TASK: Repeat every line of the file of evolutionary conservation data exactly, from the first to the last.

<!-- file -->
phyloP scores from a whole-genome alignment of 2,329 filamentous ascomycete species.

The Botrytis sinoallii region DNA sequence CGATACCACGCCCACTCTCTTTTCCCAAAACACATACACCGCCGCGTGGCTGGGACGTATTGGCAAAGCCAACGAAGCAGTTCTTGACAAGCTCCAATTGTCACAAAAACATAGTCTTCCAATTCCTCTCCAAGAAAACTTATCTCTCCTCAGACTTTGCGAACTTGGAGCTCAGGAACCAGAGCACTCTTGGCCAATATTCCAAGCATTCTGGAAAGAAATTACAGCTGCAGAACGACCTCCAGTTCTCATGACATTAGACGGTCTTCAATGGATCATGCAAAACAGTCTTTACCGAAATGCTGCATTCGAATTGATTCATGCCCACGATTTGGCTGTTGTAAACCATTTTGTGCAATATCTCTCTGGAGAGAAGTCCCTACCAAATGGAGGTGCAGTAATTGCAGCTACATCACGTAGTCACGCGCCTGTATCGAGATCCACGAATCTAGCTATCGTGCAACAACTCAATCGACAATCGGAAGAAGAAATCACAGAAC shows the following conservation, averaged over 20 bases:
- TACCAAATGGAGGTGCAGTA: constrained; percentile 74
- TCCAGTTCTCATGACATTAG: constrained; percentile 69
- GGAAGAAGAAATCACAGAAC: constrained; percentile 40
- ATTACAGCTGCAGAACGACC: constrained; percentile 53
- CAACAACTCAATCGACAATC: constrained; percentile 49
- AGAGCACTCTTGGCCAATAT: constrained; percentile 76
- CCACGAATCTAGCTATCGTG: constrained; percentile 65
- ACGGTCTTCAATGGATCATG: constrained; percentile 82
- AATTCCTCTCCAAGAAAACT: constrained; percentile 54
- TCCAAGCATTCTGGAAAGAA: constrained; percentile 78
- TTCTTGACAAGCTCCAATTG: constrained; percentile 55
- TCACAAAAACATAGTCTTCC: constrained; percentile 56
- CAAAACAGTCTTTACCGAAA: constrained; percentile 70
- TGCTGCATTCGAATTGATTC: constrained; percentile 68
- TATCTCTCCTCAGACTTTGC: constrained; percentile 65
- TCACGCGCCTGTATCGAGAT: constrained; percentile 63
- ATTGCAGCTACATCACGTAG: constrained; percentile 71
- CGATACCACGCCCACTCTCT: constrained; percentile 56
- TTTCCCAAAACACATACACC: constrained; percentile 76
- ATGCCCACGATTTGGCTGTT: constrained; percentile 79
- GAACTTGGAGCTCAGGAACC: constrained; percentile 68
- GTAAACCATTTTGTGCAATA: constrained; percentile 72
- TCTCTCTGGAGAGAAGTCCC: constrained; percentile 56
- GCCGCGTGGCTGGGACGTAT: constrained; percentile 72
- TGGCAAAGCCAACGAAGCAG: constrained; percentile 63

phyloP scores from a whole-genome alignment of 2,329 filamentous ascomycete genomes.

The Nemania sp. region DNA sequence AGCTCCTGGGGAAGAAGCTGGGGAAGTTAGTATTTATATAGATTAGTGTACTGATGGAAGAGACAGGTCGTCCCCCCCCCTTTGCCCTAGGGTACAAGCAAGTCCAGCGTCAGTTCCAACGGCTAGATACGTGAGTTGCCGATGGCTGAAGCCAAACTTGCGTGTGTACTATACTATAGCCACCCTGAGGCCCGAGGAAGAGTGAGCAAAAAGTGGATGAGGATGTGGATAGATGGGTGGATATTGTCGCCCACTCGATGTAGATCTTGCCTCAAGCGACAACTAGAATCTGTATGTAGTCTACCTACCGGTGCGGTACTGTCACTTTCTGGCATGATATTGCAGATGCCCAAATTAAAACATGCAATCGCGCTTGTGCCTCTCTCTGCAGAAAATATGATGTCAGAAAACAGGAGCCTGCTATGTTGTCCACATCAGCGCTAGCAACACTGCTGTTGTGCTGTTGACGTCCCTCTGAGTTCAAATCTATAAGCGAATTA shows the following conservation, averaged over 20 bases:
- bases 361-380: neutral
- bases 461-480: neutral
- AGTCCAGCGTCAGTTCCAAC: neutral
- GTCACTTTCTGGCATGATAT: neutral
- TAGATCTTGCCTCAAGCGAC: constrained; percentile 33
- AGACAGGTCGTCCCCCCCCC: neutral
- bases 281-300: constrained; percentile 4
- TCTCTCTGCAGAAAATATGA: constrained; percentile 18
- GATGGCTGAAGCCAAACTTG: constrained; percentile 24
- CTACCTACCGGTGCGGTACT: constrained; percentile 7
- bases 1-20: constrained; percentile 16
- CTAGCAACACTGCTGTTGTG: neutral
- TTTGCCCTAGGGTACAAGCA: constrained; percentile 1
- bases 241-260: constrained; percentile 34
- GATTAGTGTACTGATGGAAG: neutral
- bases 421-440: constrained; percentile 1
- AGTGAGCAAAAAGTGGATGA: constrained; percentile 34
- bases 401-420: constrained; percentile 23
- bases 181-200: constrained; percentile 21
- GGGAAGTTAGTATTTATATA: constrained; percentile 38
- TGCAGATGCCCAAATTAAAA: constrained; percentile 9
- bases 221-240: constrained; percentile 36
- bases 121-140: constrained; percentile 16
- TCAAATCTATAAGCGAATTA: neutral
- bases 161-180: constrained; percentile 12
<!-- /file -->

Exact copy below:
phyloP scores from a whole-genome alignment of 2,329 filamentous ascomycete species.

The Botrytis sinoallii region DNA sequence CGATACCACGCCCACTCTCTTTTCCCAAAACACATACACCGCCGCGTGGCTGGGACGTATTGGCAAAGCCAACGAAGCAGTTCTTGACAAGCTCCAATTGTCACAAAAACATAGTCTTCCAATTCCTCTCCAAGAAAACTTATCTCTCCTCAGACTTTGCGAACTTGGAGCTCAGGAACCAGAGCACTCTTGGCCAATATTCCAAGCATTCTGGAAAGAAATTACAGCTGCAGAACGACCTCCAGTTCTCATGACATTAGACGGTCTTCAATGGATCATGCAAAACAGTCTTTACCGAAATGCTGCATTCGAATTGATTCATGCCCACGATTTGGCTGTTGTAAACCATTTTGTGCAATATCTCTCTGGAGAGAAGTCCCTACCAAATGGAGGTGCAGTAATTGCAGCTACATCACGTAGTCACGCGCCTGTATCGAGATCCACGAATCTAGCTATCGTGCAACAACTCAATCGACAATCGGAAGAAGAAATCACAGAAC shows the following conservation, averaged over 20 bases:
- TACCAAATGGAGGTGCAGTA: constrained; percentile 74
- TCCAGTTCTCATGACATTAG: constrained; percentile 69
- GGAAGAAGAAATCACAGAAC: constrained; percentile 40
- ATTACAGCTGCAGAACGACC: constrained; percentile 53
- CAACAACTCAATCGACAATC: constrained; percentile 49
- AGAGCACTCTTGGCCAATAT: constrained; percentile 76
- CCACGAATCTAGCTATCGTG: constrained; percentile 65
- ACGGTCTTCAATGGATCATG: constrained; percentile 82
- AATTCCTCTCCAAGAAAACT: constrained; percentile 54
- TCCAAGCATTCTGGAAAGAA: constrained; percentile 78
- TTCTTGACAAGCTCCAATTG: constrained; percentile 55
- TCACAAAAACATAGTCTTCC: constrained; percentile 56
- CAAAACAGTCTTTACCGAAA: constrained; percentile 70
- TGCTGCATTCGAATTGATTC: constrained; percentile 68
- TATCTCTCCTCAGACTTTGC: constrained; percentile 65
- TCACGCGCCTGTATCGAGAT: constrained; percentile 63
- ATTGCAGCTACATCACGTAG: constrained; percentile 71
- CGATACCACGCCCACTCTCT: constrained; percentile 56
- TTTCCCAAAACACATACACC: constrained; percentile 76
- ATGCCCACGATTTGGCTGTT: constrained; percentile 79
- GAACTTGGAGCTCAGGAACC: constrained; percentile 68
- GTAAACCATTTTGTGCAATA: constrained; percentile 72
- TCTCTCTGGAGAGAAGTCCC: constrained; percentile 56
- GCCGCGTGGCTGGGACGTAT: constrained; percentile 72
- TGGCAAAGCCAACGAAGCAG: constrained; percentile 63

phyloP scores from a whole-genome alignment of 2,329 filamentous ascomycete genomes.

The Nemania sp. region DNA sequence AGCTCCTGGGGAAGAAGCTGGGGAAGTTAGTATTTATATAGATTAGTGTACTGATGGAAGAGACAGGTCGTCCCCCCCCCTTTGCCCTAGGGTACAAGCAAGTCCAGCGTCAGTTCCAACGGCTAGATACGTGAGTTGCCGATGGCTGAAGCCAAACTTGCGTGTGTACTATACTATAGCCACCCTGAGGCCCGAGGAAGAGTGAGCAAAAAGTGGATGAGGATGTGGATAGATGGGTGGATATTGTCGCCCACTCGATGTAGATCTTGCCTCAAGCGACAACTAGAATCTGTATGTAGTCTACCTACCGGTGCGGTACTGTCACTTTCTGGCATGATATTGCAGATGCCCAAATTAAAACATGCAATCGCGCTTGTGCCTCTCTCTGCAGAAAATATGATGTCAGAAAACAGGAGCCTGCTATGTTGTCCACATCAGCGCTAGCAACACTGCTGTTGTGCTGTTGACGTCCCTCTGAGTTCAAATCTATAAGCGAATTA shows the following conservation, averaged over 20 bases:
- bases 361-380: neutral
- bases 461-480: neutral
- AGTCCAGCGTCAGTTCCAAC: neutral
- GTCACTTTCTGGCATGATAT: neutral
- TAGATCTTGCCTCAAGCGAC: constrained; percentile 33
- AGACAGGTCGTCCCCCCCCC: neutral
- bases 281-300: constrained; percentile 4
- TCTCTCTGCAGAAAATATGA: constrained; percentile 18
- GATGGCTGAAGCCAAACTTG: constrained; percentile 24
- CTACCTACCGGTGCGGTACT: constrained; percentile 7
- bases 1-20: constrained; percentile 16
- CTAGCAACACTGCTGTTGTG: neutral
- TTTGCCCTAGGGTACAAGCA: constrained; percentile 1
- bases 241-260: constrained; percentile 34
- GATTAGTGTACTGATGGAAG: neutral
- bases 421-440: constrained; percentile 1
- AGTGAGCAAAAAGTGGATGA: constrained; percentile 34
- bases 401-420: constrained; percentile 23
- bases 181-200: constrained; percentile 21
- GGGAAGTTAGTATTTATATA: constrained; percentile 38
- TGCAGATGCCCAAATTAAAA: constrained; percentile 9
- bases 221-240: constrained; percentile 36
- bases 121-140: constrained; percentile 16
- TCAAATCTATAAGCGAATTA: neutral
- bases 161-180: constrained; percentile 12